Experts, community prepare for flooding risks

With spring here and the forest beginning to regenerate after last fall’s Junkins Fire, our local community is getting ready for what comes next.

Wildfire, especially in steep, mountainous areas, often results in flooding, sometimes severe and dangerous.

State, federal and private organizations are working together to assess damage and prioritize flood mitigation projects based on the anticipated risks to life, safety, water quality and public infrastructure, such as roads, culverts and bridges.

Although the 18,000-acre Junkins Fire directly affected relatively few landowners, the entire Wetmore and Beulah area faces increased flooding risk due to the fire, an impact that could last more than a decade.

Wildfire is an essential process in our landscape, removing excess debris, adding nutrients to the soil, cleansing disease and pests, opening cones, and opening up the forest floor for cover and habitat.

But hillsides stripped of trees and other vegetation can no longer absorb or catch rainfall. Burned, unstable soils slough easily with even modest amounts of precipitation. Burned trees fall and can be swept downhill with water, soil, ash and other materials in flows that pose a serious threat downstream.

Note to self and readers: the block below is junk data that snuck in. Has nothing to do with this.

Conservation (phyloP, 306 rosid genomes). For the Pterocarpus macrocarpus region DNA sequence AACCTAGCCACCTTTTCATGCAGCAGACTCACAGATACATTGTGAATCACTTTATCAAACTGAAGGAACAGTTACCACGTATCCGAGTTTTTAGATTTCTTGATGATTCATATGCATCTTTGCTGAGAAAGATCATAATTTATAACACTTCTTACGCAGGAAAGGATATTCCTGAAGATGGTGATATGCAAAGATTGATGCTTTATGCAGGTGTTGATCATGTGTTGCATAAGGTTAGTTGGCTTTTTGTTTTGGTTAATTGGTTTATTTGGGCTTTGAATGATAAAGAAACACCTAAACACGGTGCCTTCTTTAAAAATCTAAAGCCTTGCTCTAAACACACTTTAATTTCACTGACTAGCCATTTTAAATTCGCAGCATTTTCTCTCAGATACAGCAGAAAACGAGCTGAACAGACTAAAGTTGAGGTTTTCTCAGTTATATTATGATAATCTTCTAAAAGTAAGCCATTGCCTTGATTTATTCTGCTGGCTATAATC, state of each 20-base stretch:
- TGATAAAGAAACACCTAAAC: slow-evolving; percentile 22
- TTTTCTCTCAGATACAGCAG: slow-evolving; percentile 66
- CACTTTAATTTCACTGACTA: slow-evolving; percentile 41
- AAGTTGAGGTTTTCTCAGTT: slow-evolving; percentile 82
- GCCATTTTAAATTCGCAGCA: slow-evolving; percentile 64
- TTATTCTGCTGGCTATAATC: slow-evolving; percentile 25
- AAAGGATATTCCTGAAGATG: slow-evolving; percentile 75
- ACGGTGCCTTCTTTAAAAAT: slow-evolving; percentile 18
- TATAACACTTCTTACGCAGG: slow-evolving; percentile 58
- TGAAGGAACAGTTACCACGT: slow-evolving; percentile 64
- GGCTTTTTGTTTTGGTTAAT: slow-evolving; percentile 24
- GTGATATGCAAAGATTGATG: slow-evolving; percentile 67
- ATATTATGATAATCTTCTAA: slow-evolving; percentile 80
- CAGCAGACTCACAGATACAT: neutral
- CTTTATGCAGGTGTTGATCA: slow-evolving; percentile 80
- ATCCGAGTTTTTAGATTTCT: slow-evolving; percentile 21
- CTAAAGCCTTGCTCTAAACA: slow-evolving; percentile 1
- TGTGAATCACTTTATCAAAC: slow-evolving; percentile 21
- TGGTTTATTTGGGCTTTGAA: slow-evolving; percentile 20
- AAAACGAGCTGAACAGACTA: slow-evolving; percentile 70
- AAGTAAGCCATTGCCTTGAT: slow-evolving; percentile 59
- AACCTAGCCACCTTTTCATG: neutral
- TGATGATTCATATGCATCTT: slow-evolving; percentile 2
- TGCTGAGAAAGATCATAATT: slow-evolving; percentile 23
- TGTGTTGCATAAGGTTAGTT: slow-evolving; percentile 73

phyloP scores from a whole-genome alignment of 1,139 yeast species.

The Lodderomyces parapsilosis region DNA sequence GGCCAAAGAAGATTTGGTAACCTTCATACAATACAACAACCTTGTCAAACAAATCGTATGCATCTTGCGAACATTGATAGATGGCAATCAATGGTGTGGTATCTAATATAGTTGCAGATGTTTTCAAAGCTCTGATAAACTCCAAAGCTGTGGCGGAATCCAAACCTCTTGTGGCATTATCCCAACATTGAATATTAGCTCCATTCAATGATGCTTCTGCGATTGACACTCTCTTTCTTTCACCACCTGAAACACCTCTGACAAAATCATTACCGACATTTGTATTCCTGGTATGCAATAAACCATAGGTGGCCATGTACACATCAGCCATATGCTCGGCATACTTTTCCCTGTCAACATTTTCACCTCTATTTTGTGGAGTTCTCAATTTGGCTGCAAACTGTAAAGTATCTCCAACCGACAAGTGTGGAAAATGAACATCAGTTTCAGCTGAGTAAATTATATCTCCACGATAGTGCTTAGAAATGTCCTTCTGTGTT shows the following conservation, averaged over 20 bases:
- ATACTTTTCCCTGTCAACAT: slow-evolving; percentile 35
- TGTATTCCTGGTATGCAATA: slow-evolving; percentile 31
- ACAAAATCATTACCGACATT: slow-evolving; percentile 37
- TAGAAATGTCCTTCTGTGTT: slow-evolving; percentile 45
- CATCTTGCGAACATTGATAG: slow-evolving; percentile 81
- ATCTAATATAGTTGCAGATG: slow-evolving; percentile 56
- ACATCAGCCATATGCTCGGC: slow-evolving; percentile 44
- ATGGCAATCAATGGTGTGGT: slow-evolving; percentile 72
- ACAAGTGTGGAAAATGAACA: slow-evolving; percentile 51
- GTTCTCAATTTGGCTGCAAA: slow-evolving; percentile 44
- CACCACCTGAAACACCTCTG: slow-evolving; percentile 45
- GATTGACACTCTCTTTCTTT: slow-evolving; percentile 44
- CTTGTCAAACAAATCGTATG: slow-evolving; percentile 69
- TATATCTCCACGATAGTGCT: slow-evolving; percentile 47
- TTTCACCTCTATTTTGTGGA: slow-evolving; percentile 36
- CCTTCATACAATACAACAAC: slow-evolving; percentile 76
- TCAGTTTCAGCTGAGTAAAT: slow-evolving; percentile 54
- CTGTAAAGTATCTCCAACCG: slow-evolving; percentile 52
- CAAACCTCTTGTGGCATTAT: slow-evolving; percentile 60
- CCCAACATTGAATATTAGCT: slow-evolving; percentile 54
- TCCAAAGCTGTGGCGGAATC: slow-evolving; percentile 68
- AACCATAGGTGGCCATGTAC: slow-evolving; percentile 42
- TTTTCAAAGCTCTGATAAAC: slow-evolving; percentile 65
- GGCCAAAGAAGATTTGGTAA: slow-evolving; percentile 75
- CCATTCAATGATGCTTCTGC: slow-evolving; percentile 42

Communication, cooperation and awareness are key. Public meetings describing the recovery process and the risks of post-fire flooding were held in Wetmore and Westcliffe earlier this month.

In addition, the federal Army Corps of Engineers recently taught local residents and emergency responders how to create sandbag barriers to protect property.

The Corps also is undertaking a hydrology report to provide more targeted data to support assessing risk and prioritizing recovery work on private land in the burned area.

 San Isabel Land Protection Trust continues to partner with the team of experienced fire recovery and emergency management organizations working on the Junkins Fire. We are helping connect landowners to information and resources they can use to stay safe in the years to come. The team’s work will help the entire community weather the fire-caused risks that lie ahead.


Kate Spinelli

Posted in News


We have protected more than 42,000 acres through 134 conservation easements.

Conservation easements guarantee long-term protection – through generations of landowners.